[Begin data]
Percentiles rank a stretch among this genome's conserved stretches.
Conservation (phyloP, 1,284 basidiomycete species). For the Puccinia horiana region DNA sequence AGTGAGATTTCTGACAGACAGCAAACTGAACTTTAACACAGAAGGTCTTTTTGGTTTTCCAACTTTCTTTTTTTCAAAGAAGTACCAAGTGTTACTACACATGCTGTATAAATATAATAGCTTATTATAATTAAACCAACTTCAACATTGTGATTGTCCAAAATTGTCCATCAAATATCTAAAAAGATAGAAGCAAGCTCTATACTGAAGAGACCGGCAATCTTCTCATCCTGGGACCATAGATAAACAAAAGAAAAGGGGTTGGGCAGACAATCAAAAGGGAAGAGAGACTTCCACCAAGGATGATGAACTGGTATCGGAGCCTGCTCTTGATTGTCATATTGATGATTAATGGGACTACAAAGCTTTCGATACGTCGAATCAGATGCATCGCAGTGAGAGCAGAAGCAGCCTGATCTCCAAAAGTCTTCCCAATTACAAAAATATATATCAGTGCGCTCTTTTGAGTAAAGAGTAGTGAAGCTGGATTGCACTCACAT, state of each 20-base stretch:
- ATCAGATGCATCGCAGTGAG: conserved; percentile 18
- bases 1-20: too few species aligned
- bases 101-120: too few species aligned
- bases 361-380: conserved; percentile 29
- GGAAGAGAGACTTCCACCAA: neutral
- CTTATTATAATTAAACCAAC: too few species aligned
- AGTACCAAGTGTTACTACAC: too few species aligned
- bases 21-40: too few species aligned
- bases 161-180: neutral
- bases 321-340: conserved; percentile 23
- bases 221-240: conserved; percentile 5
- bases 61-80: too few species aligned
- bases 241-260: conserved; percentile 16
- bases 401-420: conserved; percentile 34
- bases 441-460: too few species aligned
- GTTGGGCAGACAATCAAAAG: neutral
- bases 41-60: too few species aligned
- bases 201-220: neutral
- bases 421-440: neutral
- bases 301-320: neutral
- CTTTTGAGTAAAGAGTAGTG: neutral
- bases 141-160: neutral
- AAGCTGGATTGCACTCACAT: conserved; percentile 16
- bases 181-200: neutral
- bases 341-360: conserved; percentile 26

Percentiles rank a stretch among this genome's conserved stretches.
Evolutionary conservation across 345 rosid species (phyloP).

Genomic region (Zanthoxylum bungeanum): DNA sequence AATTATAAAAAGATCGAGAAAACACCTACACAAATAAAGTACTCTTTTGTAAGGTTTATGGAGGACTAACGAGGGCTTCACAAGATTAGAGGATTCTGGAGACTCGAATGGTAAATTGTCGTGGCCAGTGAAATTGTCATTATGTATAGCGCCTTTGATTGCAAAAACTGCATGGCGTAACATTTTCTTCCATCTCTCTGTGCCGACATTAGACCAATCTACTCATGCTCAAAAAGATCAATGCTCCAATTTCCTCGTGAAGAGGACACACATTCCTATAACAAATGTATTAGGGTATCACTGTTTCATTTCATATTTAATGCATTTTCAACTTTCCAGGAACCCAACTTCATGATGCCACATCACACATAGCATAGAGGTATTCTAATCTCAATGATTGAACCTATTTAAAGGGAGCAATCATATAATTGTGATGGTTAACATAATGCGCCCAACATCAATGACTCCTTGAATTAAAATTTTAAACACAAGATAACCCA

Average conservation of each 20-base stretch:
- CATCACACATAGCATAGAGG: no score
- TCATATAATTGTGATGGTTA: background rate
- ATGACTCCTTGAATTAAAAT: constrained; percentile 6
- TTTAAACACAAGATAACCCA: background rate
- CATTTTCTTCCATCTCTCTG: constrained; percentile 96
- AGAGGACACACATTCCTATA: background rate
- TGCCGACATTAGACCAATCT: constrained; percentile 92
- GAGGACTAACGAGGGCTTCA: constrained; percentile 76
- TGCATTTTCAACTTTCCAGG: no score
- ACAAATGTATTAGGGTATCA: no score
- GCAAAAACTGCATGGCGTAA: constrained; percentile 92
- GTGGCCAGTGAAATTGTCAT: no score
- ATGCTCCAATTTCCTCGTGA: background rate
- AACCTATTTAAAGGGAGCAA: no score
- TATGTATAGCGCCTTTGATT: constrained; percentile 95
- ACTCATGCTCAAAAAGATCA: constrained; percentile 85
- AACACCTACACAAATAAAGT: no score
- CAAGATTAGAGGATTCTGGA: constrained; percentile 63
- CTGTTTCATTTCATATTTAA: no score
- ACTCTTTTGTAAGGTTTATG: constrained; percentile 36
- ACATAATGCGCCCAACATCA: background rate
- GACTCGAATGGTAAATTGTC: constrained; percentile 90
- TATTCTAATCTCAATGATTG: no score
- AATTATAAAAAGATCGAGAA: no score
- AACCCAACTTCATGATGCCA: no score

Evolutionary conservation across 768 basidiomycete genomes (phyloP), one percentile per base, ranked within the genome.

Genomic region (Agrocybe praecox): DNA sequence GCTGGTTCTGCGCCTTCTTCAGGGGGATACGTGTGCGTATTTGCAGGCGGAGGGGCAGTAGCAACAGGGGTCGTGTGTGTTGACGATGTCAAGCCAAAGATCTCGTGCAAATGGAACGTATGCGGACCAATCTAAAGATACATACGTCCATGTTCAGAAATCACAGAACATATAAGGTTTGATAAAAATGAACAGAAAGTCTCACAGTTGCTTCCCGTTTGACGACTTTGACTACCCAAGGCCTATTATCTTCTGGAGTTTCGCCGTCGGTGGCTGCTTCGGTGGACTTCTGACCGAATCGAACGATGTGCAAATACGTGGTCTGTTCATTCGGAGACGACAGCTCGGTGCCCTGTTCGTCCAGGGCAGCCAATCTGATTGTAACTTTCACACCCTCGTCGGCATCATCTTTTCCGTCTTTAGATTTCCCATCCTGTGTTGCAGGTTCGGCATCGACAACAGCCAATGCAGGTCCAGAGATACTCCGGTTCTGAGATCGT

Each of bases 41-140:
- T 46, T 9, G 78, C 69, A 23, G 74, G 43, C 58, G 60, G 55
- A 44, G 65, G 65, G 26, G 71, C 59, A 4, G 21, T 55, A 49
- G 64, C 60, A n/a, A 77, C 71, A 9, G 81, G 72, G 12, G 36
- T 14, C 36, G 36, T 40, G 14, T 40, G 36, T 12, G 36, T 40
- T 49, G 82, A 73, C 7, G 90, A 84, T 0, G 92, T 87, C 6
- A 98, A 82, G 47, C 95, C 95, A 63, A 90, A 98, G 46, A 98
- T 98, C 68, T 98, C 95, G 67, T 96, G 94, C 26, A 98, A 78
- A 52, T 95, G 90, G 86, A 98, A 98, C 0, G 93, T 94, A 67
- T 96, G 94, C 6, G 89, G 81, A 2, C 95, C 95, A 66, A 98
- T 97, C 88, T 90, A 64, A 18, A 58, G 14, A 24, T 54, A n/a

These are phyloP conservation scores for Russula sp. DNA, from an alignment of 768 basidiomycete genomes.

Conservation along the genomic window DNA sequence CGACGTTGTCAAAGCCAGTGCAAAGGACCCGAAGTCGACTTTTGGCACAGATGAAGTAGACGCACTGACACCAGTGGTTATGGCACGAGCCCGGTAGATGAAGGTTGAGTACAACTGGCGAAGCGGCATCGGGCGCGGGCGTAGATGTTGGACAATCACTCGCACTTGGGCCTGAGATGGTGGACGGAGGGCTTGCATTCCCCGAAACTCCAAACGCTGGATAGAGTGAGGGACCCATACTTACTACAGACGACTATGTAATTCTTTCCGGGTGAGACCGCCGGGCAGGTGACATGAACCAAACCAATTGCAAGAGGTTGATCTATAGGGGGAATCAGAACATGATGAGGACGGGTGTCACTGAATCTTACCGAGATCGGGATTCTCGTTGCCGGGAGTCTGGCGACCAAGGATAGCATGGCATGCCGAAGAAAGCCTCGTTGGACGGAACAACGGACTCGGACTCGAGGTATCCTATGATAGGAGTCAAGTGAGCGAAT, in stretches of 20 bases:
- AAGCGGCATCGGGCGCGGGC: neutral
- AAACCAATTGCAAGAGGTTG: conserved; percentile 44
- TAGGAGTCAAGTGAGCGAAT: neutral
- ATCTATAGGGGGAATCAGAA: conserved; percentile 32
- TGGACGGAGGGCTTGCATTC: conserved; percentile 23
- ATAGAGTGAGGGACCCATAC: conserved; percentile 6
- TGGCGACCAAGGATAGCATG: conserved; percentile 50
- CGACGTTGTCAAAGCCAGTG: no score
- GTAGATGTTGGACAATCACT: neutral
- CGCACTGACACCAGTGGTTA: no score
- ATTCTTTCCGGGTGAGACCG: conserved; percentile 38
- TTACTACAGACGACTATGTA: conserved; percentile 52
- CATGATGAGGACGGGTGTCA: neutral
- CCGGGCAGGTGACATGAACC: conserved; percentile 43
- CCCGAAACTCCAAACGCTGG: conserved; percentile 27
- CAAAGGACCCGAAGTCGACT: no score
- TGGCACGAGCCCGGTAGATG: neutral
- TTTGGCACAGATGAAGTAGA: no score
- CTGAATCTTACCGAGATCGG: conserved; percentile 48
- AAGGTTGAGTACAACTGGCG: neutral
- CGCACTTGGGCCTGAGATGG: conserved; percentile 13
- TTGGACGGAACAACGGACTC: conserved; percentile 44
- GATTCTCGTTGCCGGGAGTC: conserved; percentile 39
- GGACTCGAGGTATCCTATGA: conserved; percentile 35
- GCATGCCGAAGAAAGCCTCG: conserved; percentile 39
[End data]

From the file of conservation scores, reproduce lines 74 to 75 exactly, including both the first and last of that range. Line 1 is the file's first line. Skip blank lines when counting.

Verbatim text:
- TAGGAGTCAAGTGAGCGAAT: neutral
- ATCTATAGGGGGAATCAGAA: conserved; percentile 32